FRIDAY, Feb. 8 (HealthDay News) -- The massive winter storm battering the northeastern United States means that many people will be using snowblowers to clear snow from their driveways and sidewalks.
While snowblowers can make that task easier, they can also cause serious injuries if people fail to take proper safety precautions, an expert warns.
Each year, about 5,700 people in the United States go to the emergency room for treatment of snowblower-related injuries such as broken bones, cuts to skin and soft tissue, bruises, and sprains. About 10 percent of injuries involve amputation of the hand or fingers.
"Snowblower injuries tend to happen when someone stops paying attention for even a few seconds," Dr. R. Michael Koch, chief of the microsurgery and replantation service at the Westchester Medical Center in Valhalla, N.Y., said in a center news release.
"Even after the snowblower is turned off, tension is stored in the rotor blades. A hand or finger stuck in to remove wet snow or ice is at risk for being cut, mangled or even amputated," added Koch, who is also an assistant professor of surgery at New York Medical College and a surgeon with the New York Group for Plastic Surgery.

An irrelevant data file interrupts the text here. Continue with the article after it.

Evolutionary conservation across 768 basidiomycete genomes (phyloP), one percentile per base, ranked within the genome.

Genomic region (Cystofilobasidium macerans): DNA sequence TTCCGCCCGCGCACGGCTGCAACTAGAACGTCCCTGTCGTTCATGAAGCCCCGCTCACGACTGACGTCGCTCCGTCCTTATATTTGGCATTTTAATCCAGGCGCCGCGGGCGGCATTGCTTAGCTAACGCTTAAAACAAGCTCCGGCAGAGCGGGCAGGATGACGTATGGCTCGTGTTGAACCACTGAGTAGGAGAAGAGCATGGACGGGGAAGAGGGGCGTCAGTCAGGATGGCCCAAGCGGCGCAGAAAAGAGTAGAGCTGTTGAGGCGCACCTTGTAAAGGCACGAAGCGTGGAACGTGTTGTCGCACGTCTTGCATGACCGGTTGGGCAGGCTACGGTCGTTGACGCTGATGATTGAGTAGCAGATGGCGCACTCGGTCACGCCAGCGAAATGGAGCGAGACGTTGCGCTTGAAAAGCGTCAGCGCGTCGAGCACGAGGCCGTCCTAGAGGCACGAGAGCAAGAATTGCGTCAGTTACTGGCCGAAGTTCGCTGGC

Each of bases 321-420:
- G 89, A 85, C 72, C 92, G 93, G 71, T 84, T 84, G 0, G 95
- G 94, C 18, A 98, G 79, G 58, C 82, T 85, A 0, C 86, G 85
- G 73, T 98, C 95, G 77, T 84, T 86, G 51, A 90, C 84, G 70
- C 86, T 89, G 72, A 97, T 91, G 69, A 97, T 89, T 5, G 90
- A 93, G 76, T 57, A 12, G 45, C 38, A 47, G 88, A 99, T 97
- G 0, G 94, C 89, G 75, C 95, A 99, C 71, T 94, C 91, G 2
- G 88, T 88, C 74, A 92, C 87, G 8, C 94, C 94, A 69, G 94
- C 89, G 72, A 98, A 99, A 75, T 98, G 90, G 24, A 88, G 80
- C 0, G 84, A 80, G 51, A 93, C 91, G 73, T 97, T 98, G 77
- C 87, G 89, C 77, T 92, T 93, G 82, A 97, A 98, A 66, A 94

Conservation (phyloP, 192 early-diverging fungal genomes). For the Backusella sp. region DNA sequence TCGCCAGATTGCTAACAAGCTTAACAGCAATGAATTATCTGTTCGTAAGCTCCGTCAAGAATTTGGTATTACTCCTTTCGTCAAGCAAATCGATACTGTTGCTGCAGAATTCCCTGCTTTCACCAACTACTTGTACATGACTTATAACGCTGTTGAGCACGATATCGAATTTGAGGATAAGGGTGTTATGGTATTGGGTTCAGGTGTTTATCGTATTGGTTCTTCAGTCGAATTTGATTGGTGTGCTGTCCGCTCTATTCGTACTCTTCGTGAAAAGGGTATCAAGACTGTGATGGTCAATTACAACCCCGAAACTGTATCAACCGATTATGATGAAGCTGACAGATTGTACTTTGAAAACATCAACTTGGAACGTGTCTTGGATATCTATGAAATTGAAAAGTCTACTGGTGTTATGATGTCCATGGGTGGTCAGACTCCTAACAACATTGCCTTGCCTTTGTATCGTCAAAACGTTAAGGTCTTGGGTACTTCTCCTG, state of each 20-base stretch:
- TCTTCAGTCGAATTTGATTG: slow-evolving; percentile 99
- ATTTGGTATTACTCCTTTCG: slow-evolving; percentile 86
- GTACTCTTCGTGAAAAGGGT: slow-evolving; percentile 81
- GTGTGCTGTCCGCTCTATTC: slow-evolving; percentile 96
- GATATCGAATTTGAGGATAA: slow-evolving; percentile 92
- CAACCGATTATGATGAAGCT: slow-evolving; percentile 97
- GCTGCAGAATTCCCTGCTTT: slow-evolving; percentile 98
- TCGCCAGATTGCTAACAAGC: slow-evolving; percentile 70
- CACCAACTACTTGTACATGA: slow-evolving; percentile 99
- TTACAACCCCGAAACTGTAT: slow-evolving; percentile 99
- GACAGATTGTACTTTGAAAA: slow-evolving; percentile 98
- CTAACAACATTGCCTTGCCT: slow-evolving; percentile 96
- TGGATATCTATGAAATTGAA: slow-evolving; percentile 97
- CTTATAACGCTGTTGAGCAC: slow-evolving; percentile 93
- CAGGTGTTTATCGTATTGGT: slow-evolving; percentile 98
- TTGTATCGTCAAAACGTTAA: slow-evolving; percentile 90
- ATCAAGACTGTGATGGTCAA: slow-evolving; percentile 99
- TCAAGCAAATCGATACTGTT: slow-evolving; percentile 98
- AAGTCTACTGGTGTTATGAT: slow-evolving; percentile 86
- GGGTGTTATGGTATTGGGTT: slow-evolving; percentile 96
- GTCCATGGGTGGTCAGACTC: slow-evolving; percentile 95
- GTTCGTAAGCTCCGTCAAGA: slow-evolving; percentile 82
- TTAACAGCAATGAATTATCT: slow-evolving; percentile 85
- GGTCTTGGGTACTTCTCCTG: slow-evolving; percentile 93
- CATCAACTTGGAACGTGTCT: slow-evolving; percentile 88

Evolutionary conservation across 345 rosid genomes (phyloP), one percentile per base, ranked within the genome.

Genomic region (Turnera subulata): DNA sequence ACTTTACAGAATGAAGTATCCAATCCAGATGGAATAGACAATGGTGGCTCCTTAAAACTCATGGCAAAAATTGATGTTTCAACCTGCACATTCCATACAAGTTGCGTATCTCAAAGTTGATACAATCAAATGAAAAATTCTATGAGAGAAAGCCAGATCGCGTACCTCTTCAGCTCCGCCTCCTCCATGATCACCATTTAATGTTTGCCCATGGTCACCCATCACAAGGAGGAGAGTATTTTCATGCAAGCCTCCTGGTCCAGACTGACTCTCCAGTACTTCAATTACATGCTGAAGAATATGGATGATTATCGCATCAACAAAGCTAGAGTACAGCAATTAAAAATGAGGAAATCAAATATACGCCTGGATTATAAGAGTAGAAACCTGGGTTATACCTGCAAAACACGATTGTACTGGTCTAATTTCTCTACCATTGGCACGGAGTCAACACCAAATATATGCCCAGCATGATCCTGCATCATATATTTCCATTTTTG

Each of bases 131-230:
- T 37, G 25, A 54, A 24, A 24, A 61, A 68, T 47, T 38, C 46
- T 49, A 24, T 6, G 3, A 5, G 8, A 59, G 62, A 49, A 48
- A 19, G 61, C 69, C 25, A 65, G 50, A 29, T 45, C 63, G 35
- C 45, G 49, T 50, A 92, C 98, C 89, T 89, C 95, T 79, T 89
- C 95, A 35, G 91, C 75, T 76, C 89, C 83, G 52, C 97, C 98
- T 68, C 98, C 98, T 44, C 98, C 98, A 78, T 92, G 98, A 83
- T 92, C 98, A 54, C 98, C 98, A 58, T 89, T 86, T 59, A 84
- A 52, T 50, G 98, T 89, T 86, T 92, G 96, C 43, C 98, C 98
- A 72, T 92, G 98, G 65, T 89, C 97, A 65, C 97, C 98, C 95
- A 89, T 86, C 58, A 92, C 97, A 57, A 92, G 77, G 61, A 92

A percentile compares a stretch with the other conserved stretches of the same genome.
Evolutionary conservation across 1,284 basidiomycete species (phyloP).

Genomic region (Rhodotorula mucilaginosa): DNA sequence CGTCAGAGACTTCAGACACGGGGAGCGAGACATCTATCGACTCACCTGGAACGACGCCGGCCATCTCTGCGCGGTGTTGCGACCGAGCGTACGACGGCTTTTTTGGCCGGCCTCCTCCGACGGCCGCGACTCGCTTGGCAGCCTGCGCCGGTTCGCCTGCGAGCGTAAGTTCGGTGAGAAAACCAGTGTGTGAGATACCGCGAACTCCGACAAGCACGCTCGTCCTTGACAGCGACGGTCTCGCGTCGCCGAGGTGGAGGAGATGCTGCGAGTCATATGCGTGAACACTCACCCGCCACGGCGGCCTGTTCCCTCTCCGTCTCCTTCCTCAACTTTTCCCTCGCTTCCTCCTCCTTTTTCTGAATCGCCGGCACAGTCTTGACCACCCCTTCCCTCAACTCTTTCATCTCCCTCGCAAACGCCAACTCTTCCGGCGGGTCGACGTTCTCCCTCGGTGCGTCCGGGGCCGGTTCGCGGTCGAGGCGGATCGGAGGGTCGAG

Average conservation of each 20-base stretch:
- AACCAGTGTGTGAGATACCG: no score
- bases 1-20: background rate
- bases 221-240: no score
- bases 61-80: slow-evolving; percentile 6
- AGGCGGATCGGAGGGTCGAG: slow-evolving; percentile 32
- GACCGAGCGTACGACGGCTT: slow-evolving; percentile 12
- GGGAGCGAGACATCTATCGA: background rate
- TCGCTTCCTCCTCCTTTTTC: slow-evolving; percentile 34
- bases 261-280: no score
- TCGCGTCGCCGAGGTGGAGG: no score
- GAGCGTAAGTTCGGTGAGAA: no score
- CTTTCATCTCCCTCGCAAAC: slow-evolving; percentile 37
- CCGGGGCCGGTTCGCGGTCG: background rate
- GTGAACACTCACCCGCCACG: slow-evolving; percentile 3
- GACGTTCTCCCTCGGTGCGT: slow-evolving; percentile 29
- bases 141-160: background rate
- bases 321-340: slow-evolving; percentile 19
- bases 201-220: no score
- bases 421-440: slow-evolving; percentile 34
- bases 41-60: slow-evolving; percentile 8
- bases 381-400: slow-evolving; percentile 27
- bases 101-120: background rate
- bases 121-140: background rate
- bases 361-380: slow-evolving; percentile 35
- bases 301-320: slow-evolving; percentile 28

To stay safe, keep your hands and fingers out of the snowblower mechanism whether the machine is running or turned off. Do not disable the safety devices built into most new snowblowers and take the time to review the key safety features in the owner's manual.
In addition, always pay attention when using a snowblower. Many accidents occur when people allow their thoughts to wander, they get distracted, or they're in a hurry and skip important safety steps, Koch said.
It is also recommended that you wear thick gloves when using a snowblower. They don't offer complete protection, but may lessen the potential damage if there is an accident.
Koch noted that advances in microsurgery enable surgeons to reattach, replace or repair hands and fingers that are injured in snowblower accidents.
The American Academy of Orthopaedic Surgeons offers tips to prevent snow-shoveling and snowblower injuries.
-- Robert Preidt
SOURCE: Westchester Medical Center, news release, Feb. 6, 2013
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